Post-Evaluating proposal SE-0007 Remove C-style for-loops


(Ted van Gaalen) #1

Yes, I am back because I should not leave because I might be afraid for
negative reactions on what I write. I try to write and respond as civilized as
possible and never intended as personal, unless it really is. However there was one
person taking wat I wrote personally so I wrote back very friendly that it was not.
No response, twice. It is not very nice to be ignored when you really make a real effort
trying to resolve a misunderstanding. It upset me. that's why I left.
Needed time to recover. The problem lies by The Other One, no longer by me.
Ok, sorry for overreacting.

Please ==snip== the above paragraph (and this line) when responding so that it doesn't propagate through
Swift-evolution. It doesn't belong there after this. Thanks.

As most colleagues (that's what I think you all are, spanning two generations :o)
might have noticed, I am not exactly happy with the removal of the classical
for-loop ( for ;; ) but the damage has been done, so I will soon
present a proposal for a better alternative. Working on it.
I find this matter very important.

I do not agree with the for-loop removal proposal authored by Erica Sadun,

Important:
I would like to emphasize again that what I write is not intended personally.

Also I realize that I am a bit late on this subject, but that is because I was not here back then.

I wil go through it point by point and try to explain why IMHO I think this is not a good proposal.

···

---------------------

Evaluating proposal SE-0007
Remove C-style for-loops with conditions and incrementers
  • Proposal: • Author(s): Erica Sadun

"The C-style for-loop appears to be a mechanical carry-over from C rather than a genuinely Swift-specific construct."

Could you explain to me why what, in your view, is
    - a "genuinely Swift-specific construct” ?
    - "not very Swift-like" ?
- "Swift-typical” ?

"It is rarely used and not very Swift-like."

This is definitely not true.
The classical for loop is one of the most frequently used language constructs in most programming languages.

"More Swift-typical construction is already available with for-in statements and stride."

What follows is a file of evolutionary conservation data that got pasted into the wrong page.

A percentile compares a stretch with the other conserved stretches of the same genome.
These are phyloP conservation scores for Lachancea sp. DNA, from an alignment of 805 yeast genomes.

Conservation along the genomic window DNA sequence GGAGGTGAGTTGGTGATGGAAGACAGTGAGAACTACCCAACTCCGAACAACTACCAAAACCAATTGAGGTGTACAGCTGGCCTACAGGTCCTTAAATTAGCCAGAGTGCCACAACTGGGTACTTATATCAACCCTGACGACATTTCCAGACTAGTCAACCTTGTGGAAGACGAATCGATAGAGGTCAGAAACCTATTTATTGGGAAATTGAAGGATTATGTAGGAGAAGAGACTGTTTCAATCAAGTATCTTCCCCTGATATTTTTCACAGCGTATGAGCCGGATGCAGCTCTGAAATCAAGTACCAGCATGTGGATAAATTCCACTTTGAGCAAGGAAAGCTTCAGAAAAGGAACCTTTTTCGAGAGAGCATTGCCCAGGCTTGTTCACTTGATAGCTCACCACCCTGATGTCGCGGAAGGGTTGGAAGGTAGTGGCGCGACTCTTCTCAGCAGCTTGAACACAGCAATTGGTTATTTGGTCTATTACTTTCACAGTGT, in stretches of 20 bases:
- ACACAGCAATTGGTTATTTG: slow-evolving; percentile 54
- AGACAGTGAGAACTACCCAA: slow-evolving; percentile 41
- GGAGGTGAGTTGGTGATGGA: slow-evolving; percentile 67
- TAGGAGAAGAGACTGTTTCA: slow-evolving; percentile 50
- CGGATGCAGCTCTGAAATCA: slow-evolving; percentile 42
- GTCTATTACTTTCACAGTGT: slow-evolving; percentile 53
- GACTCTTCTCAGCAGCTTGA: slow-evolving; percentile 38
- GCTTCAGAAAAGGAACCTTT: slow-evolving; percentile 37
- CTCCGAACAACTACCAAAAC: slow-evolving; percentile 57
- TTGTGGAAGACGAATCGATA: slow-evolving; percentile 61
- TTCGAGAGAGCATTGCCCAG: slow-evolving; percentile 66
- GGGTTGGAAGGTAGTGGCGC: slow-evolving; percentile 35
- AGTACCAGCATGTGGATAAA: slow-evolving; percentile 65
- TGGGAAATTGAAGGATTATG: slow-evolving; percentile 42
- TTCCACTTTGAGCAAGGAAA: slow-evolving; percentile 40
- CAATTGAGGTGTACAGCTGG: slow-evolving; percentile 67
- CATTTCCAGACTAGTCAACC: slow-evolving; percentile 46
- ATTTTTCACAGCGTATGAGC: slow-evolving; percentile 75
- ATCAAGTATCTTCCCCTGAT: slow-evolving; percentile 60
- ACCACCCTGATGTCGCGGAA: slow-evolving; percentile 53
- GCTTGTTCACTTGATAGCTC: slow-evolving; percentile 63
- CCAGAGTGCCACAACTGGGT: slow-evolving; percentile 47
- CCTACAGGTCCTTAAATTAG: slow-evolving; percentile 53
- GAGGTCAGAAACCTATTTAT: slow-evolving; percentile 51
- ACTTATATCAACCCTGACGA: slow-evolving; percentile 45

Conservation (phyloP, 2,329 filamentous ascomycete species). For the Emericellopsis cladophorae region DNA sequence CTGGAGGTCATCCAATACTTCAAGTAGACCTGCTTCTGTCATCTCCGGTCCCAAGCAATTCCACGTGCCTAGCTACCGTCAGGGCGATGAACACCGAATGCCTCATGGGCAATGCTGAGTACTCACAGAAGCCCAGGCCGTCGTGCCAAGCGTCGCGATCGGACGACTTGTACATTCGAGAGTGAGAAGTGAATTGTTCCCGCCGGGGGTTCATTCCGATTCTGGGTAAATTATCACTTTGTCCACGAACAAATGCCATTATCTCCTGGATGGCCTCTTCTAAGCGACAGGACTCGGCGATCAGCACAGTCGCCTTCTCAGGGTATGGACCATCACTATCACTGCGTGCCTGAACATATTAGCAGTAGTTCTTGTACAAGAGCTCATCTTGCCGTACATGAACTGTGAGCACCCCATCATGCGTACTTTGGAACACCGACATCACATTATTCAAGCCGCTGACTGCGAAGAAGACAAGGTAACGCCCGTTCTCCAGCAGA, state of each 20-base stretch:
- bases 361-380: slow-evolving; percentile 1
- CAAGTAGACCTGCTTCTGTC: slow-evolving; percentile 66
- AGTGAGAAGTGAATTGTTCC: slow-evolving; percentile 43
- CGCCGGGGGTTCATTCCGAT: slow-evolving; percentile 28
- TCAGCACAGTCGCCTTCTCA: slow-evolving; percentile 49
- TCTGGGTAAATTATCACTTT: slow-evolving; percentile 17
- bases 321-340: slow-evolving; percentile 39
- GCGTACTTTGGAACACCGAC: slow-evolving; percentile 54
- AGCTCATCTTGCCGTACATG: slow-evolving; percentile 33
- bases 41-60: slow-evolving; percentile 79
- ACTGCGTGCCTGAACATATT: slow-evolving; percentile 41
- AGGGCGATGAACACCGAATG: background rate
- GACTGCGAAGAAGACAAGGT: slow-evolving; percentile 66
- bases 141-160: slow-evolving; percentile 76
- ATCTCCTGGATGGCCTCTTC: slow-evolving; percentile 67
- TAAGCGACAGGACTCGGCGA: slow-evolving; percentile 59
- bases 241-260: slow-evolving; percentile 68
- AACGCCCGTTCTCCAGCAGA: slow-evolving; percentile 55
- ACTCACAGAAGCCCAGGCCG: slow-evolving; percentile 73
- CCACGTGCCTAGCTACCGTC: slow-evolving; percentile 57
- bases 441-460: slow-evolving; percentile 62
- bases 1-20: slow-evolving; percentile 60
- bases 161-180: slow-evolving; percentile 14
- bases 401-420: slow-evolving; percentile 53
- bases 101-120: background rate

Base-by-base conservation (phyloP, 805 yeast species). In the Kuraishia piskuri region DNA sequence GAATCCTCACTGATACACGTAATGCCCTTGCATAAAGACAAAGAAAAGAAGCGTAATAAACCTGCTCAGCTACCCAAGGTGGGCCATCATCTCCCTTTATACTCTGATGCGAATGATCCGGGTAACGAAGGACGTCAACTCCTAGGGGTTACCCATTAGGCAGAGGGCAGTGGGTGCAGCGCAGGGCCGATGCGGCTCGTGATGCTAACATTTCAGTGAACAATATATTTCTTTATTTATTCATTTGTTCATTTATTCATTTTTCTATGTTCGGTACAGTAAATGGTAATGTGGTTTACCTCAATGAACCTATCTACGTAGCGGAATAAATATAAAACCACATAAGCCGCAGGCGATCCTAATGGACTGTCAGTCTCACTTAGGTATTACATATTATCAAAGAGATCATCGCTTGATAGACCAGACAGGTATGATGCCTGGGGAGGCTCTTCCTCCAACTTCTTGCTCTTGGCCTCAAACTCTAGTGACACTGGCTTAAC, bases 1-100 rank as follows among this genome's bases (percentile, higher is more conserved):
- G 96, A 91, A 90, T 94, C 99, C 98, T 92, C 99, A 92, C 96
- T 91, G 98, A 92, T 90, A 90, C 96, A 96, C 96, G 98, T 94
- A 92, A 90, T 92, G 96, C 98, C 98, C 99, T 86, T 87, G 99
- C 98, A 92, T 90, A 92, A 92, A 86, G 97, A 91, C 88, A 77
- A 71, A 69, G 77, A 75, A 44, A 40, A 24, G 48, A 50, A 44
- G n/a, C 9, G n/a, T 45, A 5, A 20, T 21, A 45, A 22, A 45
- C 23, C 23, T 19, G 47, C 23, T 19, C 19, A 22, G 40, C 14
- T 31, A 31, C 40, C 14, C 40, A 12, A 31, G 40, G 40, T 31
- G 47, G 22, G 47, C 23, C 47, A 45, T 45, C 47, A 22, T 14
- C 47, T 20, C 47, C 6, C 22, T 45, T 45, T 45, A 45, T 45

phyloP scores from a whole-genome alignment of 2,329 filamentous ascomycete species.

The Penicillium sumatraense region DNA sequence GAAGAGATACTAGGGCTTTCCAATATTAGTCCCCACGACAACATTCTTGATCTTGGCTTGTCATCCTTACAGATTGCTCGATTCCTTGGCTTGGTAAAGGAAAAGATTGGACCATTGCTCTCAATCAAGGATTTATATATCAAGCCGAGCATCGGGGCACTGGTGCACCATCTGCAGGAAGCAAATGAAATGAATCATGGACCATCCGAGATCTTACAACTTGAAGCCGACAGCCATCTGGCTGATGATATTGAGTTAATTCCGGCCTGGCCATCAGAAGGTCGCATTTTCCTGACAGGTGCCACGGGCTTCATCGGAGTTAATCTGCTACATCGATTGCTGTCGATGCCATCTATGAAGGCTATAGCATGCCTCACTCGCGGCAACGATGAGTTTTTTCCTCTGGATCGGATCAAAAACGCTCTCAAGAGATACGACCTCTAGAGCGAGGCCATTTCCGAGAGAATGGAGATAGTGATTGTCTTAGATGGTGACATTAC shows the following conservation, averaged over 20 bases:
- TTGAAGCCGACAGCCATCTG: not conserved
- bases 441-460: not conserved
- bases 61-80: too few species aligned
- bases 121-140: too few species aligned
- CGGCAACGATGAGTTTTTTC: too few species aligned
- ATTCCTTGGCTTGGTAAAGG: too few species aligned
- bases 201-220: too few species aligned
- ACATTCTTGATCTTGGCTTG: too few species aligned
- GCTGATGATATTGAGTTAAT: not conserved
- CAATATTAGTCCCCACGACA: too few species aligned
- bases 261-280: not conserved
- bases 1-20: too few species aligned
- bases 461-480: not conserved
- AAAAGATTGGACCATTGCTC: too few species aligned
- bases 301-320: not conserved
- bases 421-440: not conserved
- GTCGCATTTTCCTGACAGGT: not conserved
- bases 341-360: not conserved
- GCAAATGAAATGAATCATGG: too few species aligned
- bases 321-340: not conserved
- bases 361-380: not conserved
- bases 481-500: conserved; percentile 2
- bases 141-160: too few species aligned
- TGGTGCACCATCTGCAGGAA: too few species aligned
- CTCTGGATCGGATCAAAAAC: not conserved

Except for collections, these are inconvenient, cumbersome and inefficient "work arounds" as described later in my comments in this email.

"Removing for loops would simplify the language."
Removing screw drivers from a toolbox would indeed simplify the toolbox.
So would removing closures, classes, protocols etc. from Swift.
Simplification of a programming language can also have its disadvantages.

" And starve the most common use-points for -- and ++, which are already due to be eliminated from the language."

"The value of this construct is limited and I believe its removal should be seriously considered"

There absolutely is no need to remove the for ; ; and also ++ -- from the language. These can perfectly well co-exist with other language elements of Swift. If you don't want to use them, that's fine, but for most people out there who still want to use the for ;; and ++ -- .

"Swift design supported a shallow learning curve using familiar constants and control structures.
The for-loop mimics C and limits the effort needed to master this control flow."

Yes indeed. It mimics C and also the for-loop or its equivalent in more that 20 other programming languages.

"Disadvantages of For Loops
  1 Both for-in and stride provide equivalent behavior using Swift-coherent approaches without being tied to legacy terminology”

Most language elements in Swift ARE legacy, and that's ok, so one does not have to re-invent the wheel again.

  "2 There is a distinct expressive disadvantage in using for-loops compared to for-in in succinctness"

What makes you think so?

  "3 for-loop implementations do not lend themselves to use with collections and other core Swift types.”

Agreed if it concerns collections. However, they can. Of course, it is much easier and more readable to use e.g. 'for item in items" for collections.

Please enlighten me: what "other core-Swift-types" do you refer to?

  "4 The for-loop encourages use of unary incrementors and decrementors, which will be soon removed from the language."
Although the majority of programmers like the ++ and -- operators, I do manage to understand why some do not like it. However ++ and -- are very well suited for classical for-loops, in fact they even make them more readable... Like so:

1. for i = 0; i < iterations; i++ { ...}
or
  2. for i = 0; i < iterations; i += 1 { ...}

It looks like the first example is more readable. But yes, if it were that the ++ -- would have remained in Swift, and also the classical for-loop, using ++ and -- should probably restricted to be used in for-loops only.